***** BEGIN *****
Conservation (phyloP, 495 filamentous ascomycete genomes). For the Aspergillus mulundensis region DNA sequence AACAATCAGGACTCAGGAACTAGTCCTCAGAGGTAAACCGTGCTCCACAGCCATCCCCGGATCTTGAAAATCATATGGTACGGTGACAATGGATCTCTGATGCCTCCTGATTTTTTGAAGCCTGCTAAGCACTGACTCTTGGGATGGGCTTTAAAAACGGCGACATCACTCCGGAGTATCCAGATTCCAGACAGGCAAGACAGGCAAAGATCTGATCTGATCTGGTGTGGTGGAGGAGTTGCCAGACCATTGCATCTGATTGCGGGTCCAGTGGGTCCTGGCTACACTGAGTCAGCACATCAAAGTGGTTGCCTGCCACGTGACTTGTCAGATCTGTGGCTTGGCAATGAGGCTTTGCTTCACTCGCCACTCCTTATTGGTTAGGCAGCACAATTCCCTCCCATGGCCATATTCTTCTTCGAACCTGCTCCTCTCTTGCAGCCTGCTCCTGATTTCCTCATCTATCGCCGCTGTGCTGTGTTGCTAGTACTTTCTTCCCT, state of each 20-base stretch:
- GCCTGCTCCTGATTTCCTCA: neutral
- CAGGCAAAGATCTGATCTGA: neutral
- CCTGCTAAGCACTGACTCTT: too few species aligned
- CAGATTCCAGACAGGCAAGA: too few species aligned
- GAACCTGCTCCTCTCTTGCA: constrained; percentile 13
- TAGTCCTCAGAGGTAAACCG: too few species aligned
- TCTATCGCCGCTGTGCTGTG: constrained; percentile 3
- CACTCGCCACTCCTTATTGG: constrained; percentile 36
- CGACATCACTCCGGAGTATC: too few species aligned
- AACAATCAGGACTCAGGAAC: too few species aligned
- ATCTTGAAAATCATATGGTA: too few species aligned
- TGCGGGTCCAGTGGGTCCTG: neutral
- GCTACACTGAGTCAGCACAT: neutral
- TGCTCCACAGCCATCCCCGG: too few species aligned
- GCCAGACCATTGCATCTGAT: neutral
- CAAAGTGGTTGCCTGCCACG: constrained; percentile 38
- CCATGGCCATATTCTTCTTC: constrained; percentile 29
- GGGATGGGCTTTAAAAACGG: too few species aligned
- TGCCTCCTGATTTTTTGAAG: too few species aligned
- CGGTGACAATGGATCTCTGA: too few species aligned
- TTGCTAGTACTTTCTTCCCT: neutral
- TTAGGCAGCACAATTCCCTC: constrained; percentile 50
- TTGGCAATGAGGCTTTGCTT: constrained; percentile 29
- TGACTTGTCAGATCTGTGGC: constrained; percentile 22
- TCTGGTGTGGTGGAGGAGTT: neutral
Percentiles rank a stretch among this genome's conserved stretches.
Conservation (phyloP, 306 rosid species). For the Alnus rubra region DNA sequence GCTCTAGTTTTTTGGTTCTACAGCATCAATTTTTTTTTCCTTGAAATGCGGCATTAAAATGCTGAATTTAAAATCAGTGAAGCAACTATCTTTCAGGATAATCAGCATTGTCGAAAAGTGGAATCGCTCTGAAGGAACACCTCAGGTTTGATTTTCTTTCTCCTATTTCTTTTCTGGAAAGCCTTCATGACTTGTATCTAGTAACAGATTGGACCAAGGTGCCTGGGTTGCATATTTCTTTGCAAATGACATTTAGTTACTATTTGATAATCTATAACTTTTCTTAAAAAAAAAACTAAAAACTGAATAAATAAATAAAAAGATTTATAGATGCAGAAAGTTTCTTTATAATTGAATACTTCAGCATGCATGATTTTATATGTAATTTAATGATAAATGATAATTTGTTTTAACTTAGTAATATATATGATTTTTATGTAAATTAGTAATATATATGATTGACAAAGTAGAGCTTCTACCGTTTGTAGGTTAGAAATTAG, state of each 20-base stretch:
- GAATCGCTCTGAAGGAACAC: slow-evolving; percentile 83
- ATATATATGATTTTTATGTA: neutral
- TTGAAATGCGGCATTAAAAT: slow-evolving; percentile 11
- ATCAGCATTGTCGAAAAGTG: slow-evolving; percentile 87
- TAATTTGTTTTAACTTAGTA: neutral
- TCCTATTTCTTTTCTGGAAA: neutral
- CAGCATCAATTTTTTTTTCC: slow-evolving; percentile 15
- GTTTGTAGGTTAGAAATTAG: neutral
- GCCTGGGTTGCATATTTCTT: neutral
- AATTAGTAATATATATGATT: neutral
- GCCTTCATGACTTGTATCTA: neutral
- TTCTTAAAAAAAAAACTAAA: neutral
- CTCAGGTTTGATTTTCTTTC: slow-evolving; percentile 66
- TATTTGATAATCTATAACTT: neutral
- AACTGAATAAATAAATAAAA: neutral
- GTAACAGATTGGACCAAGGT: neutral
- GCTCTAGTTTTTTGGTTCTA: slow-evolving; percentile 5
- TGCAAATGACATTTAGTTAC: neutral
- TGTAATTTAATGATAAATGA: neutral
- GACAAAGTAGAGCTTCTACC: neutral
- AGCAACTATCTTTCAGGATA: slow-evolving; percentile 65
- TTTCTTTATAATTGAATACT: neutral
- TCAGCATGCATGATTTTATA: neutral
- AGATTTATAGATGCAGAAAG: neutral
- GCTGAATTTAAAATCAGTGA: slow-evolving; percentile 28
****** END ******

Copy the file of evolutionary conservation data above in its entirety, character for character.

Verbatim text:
Conservation (phyloP, 495 filamentous ascomycete genomes). For the Aspergillus mulundensis region DNA sequence AACAATCAGGACTCAGGAACTAGTCCTCAGAGGTAAACCGTGCTCCACAGCCATCCCCGGATCTTGAAAATCATATGGTACGGTGACAATGGATCTCTGATGCCTCCTGATTTTTTGAAGCCTGCTAAGCACTGACTCTTGGGATGGGCTTTAAAAACGGCGACATCACTCCGGAGTATCCAGATTCCAGACAGGCAAGACAGGCAAAGATCTGATCTGATCTGGTGTGGTGGAGGAGTTGCCAGACCATTGCATCTGATTGCGGGTCCAGTGGGTCCTGGCTACACTGAGTCAGCACATCAAAGTGGTTGCCTGCCACGTGACTTGTCAGATCTGTGGCTTGGCAATGAGGCTTTGCTTCACTCGCCACTCCTTATTGGTTAGGCAGCACAATTCCCTCCCATGGCCATATTCTTCTTCGAACCTGCTCCTCTCTTGCAGCCTGCTCCTGATTTCCTCATCTATCGCCGCTGTGCTGTGTTGCTAGTACTTTCTTCCCT, state of each 20-base stretch:
- GCCTGCTCCTGATTTCCTCA: neutral
- CAGGCAAAGATCTGATCTGA: neutral
- CCTGCTAAGCACTGACTCTT: too few species aligned
- CAGATTCCAGACAGGCAAGA: too few species aligned
- GAACCTGCTCCTCTCTTGCA: constrained; percentile 13
- TAGTCCTCAGAGGTAAACCG: too few species aligned
- TCTATCGCCGCTGTGCTGTG: constrained; percentile 3
- CACTCGCCACTCCTTATTGG: constrained; percentile 36
- CGACATCACTCCGGAGTATC: too few species aligned
- AACAATCAGGACTCAGGAAC: too few species aligned
- ATCTTGAAAATCATATGGTA: too few species aligned
- TGCGGGTCCAGTGGGTCCTG: neutral
- GCTACACTGAGTCAGCACAT: neutral
- TGCTCCACAGCCATCCCCGG: too few species aligned
- GCCAGACCATTGCATCTGAT: neutral
- CAAAGTGGTTGCCTGCCACG: constrained; percentile 38
- CCATGGCCATATTCTTCTTC: constrained; percentile 29
- GGGATGGGCTTTAAAAACGG: too few species aligned
- TGCCTCCTGATTTTTTGAAG: too few species aligned
- CGGTGACAATGGATCTCTGA: too few species aligned
- TTGCTAGTACTTTCTTCCCT: neutral
- TTAGGCAGCACAATTCCCTC: constrained; percentile 50
- TTGGCAATGAGGCTTTGCTT: constrained; percentile 29
- TGACTTGTCAGATCTGTGGC: constrained; percentile 22
- TCTGGTGTGGTGGAGGAGTT: neutral
Percentiles rank a stretch among this genome's conserved stretches.
Conservation (phyloP, 306 rosid species). For the Alnus rubra region DNA sequence GCTCTAGTTTTTTGGTTCTACAGCATCAATTTTTTTTTCCTTGAAATGCGGCATTAAAATGCTGAATTTAAAATCAGTGAAGCAACTATCTTTCAGGATAATCAGCATTGTCGAAAAGTGGAATCGCTCTGAAGGAACACCTCAGGTTTGATTTTCTTTCTCCTATTTCTTTTCTGGAAAGCCTTCATGACTTGTATCTAGTAACAGATTGGACCAAGGTGCCTGGGTTGCATATTTCTTTGCAAATGACATTTAGTTACTATTTGATAATCTATAACTTTTCTTAAAAAAAAAACTAAAAACTGAATAAATAAATAAAAAGATTTATAGATGCAGAAAGTTTCTTTATAATTGAATACTTCAGCATGCATGATTTTATATGTAATTTAATGATAAATGATAATTTGTTTTAACTTAGTAATATATATGATTTTTATGTAAATTAGTAATATATATGATTGACAAAGTAGAGCTTCTACCGTTTGTAGGTTAGAAATTAG, state of each 20-base stretch:
- GAATCGCTCTGAAGGAACAC: slow-evolving; percentile 83
- ATATATATGATTTTTATGTA: neutral
- TTGAAATGCGGCATTAAAAT: slow-evolving; percentile 11
- ATCAGCATTGTCGAAAAGTG: slow-evolving; percentile 87
- TAATTTGTTTTAACTTAGTA: neutral
- TCCTATTTCTTTTCTGGAAA: neutral
- CAGCATCAATTTTTTTTTCC: slow-evolving; percentile 15
- GTTTGTAGGTTAGAAATTAG: neutral
- GCCTGGGTTGCATATTTCTT: neutral
- AATTAGTAATATATATGATT: neutral
- GCCTTCATGACTTGTATCTA: neutral
- TTCTTAAAAAAAAAACTAAA: neutral
- CTCAGGTTTGATTTTCTTTC: slow-evolving; percentile 66
- TATTTGATAATCTATAACTT: neutral
- AACTGAATAAATAAATAAAA: neutral
- GTAACAGATTGGACCAAGGT: neutral
- GCTCTAGTTTTTTGGTTCTA: slow-evolving; percentile 5
- TGCAAATGACATTTAGTTAC: neutral
- TGTAATTTAATGATAAATGA: neutral
- GACAAAGTAGAGCTTCTACC: neutral
- AGCAACTATCTTTCAGGATA: slow-evolving; percentile 65
- TTTCTTTATAATTGAATACT: neutral
- TCAGCATGCATGATTTTATA: neutral
- AGATTTATAGATGCAGAAAG: neutral
- GCTGAATTTAAAATCAGTGA: slow-evolving; percentile 28